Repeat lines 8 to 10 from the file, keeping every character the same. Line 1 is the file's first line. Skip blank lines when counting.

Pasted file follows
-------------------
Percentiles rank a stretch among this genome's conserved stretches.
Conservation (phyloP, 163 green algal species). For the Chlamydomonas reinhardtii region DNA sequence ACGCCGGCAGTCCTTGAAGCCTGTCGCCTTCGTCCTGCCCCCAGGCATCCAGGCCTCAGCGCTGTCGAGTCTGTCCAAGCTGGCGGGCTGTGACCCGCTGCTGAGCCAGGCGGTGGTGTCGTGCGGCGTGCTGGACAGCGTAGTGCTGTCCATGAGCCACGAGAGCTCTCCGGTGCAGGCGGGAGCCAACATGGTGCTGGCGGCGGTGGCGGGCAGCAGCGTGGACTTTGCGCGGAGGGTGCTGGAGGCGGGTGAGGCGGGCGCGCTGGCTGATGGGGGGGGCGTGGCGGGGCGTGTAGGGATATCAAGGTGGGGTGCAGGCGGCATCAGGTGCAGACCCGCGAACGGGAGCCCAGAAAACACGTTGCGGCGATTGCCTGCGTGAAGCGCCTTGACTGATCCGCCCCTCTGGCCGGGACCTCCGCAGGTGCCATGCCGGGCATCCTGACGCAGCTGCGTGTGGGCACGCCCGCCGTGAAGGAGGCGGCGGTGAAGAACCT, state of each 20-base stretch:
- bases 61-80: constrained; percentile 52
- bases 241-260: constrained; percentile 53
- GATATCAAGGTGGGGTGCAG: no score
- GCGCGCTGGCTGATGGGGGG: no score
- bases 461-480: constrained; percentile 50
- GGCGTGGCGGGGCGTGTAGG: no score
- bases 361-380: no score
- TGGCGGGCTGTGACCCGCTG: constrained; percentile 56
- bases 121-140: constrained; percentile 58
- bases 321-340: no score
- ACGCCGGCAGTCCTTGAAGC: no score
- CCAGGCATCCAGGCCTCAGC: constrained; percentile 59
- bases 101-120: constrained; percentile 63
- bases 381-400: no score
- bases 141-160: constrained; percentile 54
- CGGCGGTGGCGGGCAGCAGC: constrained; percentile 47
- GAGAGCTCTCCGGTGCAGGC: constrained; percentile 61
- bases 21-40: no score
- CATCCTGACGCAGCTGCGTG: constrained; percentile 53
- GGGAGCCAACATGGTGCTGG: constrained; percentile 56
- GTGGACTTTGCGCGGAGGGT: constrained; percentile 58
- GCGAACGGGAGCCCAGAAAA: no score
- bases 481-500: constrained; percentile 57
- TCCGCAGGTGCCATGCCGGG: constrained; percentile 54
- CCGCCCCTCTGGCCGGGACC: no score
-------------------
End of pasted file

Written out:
- GGCGTGGCGGGGCGTGTAGG: no score
- bases 361-380: no score
- TGGCGGGCTGTGACCCGCTG: constrained; percentile 56